Never mind what a “zathog” is even supposed to be. Think of it as standing in for any sort of claim held to be definitely, objectively, or absolutely true, but on little good evidence with often faulty or unpersuasive reasoning.
Full knowledge implies full understanding. Absolute knowledge implies absolute understanding. Objective knowledge implies independently demonstrable understanding. You must at least in principle be able to show that you know what you claim to.
Also, certainty of knowledge or belief is an understandable but often mistaken human feeling. Our convictions have a distressing tendency to fall flat when those darned pesky facts disagree with them, and we’re forced to accommodate an external reality merely to continue with our lives, health, wealth, and our sense of well-being.
We must know more than what something’s called or scanty details about it from literature giving contradictory accounts, to say we truly know a zathog is such a way, or another way, or even that it exists at all.
To say that a thing is beyond all comprehension, to dismiss it as a mystery while claiming to know it with certainty is to claim knowledge that one can’t and doesn’t really have. One can’t do so coherently without committing a performative contradiction—when one’s claims are at odds with the verbal actions one is undertaking in strategically making those claims to begin with.
That includes any unsupported claims about a zathog that we could possibly make.
Either zathogs are beyond all comprehension and we know nothing about them, or they are not. It can’t be so both ways. If we truly do know some things and not others, how do we justify exceptions?
To be rational, any exceptions we make must be reasonable, plausible, and more satisfactory than, “I know this is true because of vacuous, irrelevant, and unfalsifiable ‘reasons’ X, Y, & Z.”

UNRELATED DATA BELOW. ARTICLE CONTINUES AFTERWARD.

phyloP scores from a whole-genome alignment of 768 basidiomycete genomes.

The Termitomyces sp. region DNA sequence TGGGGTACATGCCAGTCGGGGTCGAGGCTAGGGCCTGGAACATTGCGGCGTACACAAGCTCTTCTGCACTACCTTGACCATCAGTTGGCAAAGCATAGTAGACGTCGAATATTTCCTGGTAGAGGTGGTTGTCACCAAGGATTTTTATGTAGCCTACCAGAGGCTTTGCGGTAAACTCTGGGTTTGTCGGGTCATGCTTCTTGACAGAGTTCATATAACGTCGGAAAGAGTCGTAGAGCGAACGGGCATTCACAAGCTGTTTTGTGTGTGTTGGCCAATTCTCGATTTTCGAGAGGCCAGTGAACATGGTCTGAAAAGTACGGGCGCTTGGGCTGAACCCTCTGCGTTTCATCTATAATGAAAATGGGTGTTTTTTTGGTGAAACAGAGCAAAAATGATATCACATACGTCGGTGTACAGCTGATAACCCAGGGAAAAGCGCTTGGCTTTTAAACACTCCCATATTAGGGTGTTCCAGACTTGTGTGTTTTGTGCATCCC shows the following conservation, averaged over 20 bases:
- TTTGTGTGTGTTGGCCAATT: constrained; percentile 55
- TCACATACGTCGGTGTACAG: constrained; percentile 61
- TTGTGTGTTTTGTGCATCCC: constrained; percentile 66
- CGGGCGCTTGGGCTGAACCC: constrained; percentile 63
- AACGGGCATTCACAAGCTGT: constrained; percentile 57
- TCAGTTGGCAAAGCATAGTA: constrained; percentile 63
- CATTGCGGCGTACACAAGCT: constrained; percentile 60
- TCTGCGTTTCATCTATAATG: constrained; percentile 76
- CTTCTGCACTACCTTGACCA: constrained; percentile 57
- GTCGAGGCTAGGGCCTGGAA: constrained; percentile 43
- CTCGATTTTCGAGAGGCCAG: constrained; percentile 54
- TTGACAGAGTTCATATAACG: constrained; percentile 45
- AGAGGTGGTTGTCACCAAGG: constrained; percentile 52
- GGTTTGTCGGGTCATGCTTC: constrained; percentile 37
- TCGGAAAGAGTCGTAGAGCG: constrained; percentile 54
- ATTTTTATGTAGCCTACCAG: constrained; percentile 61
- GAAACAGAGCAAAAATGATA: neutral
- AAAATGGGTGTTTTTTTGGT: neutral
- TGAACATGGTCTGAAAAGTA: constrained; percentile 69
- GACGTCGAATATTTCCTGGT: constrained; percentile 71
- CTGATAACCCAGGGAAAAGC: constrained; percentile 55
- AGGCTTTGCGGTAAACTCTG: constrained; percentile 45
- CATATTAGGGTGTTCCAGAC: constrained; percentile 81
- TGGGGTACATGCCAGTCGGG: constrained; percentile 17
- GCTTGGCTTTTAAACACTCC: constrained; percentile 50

If we truly do know anything about zathogs at all, then we’ve not perfect but probable reasons to justify our claims about them, producible when needed with no silly excuses required. We can’t expect to have perfect reasons, so we must make do with what we can. It’s an unfortunate consequence of living in a complex, contingent reality with a finite ability to gather and store knowledge.
What if we know nothing else about zathogs but that they exist, and never mind what they look like, want, do, or even think? On what do we base even that claim?
To convince canny skeptics, testaments of conviction, blurry photos, shaky videos, unsupported anecdotal accounts, or appeals to intuition, of the existence or nature of zathogs are of little use here.
Logical argument has limited use as well, without objective evidence to verify the reality of zathogs. You need testable, relevant, non-circular, publicly accessible, repeatable data to ground even the very best of good reasons.
The acceptability of our reasons and our data is our substitute for the feeling we may desire of metaphysical certitude. Even without complete closure, we may have some confidence in what we know, until newer and better reasons and more accurate data make themselves apparent in future.